Singapore PM says not sure how alleged militant escaped

Koh Gui Qing

The prison escape of an alleged top Islamic militant in Singapore is a blow for the city-state, although it is still not clear how the breakout occured, Prime Minister Lee Hsien Loong said.

The Straits Times newspaper quoted Lee as saying on Monday that the Feb 27 escape of Mas Selamat bin Kastari, the alleged leader of the Singapore wing of Islamic militant network Jemaah Islamiah (JI), was due to complacency among security officials.

“The escape is undoubtedly a setback and it should never have happened,” Lee said in his first public comments of the breakout that has sparked an apology from the government, a manhunt involving thousands of policemen, and an urgent global security alert from world police group Interpol.

“It’s the danger of complacency, of thinking that everything is all right,” he said. “How did it happen? We’re not absolutely sure yet.”

The government has not explained how Kastari, who is thought to have escaped unarmed and walks with a limp, broke out of the detention centre apart from saying that a security lapse led to him slipping away from a toilet.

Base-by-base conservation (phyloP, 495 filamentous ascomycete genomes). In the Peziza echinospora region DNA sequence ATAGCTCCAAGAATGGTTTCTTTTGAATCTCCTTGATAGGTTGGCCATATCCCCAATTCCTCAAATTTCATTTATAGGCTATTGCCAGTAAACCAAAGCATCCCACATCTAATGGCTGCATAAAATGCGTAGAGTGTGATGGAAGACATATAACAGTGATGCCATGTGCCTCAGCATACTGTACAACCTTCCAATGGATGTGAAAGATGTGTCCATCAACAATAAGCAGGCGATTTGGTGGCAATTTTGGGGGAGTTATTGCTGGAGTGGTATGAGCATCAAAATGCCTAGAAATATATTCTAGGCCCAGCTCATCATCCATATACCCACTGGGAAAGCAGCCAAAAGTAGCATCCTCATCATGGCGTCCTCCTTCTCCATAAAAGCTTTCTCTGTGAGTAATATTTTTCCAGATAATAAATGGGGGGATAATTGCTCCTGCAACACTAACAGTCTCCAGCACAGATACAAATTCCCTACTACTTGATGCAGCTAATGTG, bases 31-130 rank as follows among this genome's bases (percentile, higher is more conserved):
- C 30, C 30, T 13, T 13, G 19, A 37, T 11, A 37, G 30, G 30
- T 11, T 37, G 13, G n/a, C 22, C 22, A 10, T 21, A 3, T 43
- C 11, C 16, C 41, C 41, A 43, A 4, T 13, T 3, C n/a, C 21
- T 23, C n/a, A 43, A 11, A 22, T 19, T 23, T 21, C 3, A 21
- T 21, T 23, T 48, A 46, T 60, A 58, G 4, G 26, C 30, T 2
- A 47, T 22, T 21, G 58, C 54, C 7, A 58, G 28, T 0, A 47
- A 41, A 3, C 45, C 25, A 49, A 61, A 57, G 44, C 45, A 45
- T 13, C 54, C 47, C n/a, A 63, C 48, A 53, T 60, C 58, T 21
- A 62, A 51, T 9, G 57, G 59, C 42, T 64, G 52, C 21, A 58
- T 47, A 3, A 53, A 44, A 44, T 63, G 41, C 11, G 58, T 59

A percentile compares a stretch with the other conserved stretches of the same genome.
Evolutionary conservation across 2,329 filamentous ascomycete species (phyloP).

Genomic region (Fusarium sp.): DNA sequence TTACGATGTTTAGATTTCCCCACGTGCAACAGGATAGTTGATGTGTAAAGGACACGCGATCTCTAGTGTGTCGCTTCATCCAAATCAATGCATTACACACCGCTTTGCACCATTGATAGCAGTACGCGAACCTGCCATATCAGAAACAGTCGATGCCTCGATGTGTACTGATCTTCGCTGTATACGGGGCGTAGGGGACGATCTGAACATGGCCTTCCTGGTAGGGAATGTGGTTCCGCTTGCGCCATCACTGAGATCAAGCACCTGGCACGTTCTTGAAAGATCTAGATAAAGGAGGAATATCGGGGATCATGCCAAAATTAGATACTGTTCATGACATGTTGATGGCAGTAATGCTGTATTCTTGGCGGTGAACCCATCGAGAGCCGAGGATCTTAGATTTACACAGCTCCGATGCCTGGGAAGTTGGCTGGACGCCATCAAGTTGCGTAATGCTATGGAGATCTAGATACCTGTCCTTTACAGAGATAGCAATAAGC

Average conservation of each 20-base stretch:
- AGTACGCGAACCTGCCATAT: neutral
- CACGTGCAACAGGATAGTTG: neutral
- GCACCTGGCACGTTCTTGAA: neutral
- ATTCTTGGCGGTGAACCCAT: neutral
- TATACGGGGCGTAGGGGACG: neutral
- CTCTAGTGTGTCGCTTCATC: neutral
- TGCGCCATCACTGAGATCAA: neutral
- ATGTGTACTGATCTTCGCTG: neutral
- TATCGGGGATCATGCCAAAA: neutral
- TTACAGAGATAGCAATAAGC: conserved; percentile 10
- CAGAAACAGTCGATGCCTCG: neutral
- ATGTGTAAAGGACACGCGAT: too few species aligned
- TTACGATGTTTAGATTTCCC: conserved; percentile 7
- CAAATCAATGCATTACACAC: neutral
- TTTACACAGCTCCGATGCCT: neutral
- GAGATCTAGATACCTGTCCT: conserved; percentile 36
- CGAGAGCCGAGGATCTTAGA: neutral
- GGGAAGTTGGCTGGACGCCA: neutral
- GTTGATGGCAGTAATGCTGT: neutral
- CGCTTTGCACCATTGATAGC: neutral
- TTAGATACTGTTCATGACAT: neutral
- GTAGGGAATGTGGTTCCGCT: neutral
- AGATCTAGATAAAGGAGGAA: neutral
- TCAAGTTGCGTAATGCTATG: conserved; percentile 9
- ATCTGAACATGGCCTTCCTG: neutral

The JI has been blamed for several deadly bombing attacks in Southeast Asia, including the 2002 bombings that killed more than 200 people on Indonesia’s resort island of Bali.

Lee said the government has no reason to think Kastari has left Singapore, and that there is a “good chance” of arresting him if he is still in the country.

Experts said the escape is seen as an embarrassment for Singapore which prides itself on having a sophisticated security system.

They say Kastari may head to Indonesia where he can find support from local JI networks.

Lee Kuan Yew, the first prime minister of modern Singapore and father of the prime minister, was quoted as saying in the Straits Times on Saturday that Singapore could be dealt with a “return hit sometime” if Kastari slips into Indonesia.

However, Indonesia’s Foreign Ministry was quoted earlier by the Straits Times as saying that Kastari will not be sent back to Singapore if he was caught in Indonesia because the two countries do not have an extradition agreement.

Calling the escape a “very severe lesson of complacency”, the elder Lee said authorities were “confident that they had their prisoner sized up, but he had sized up his custodians in turn”.

Singapore, a strong U.S. ally and a major base for Western businesses, sees itself as a prime terrorist target in the region after it foiled JI plots in 2001 to attack its airport and other targets, including the U.S. embassy.

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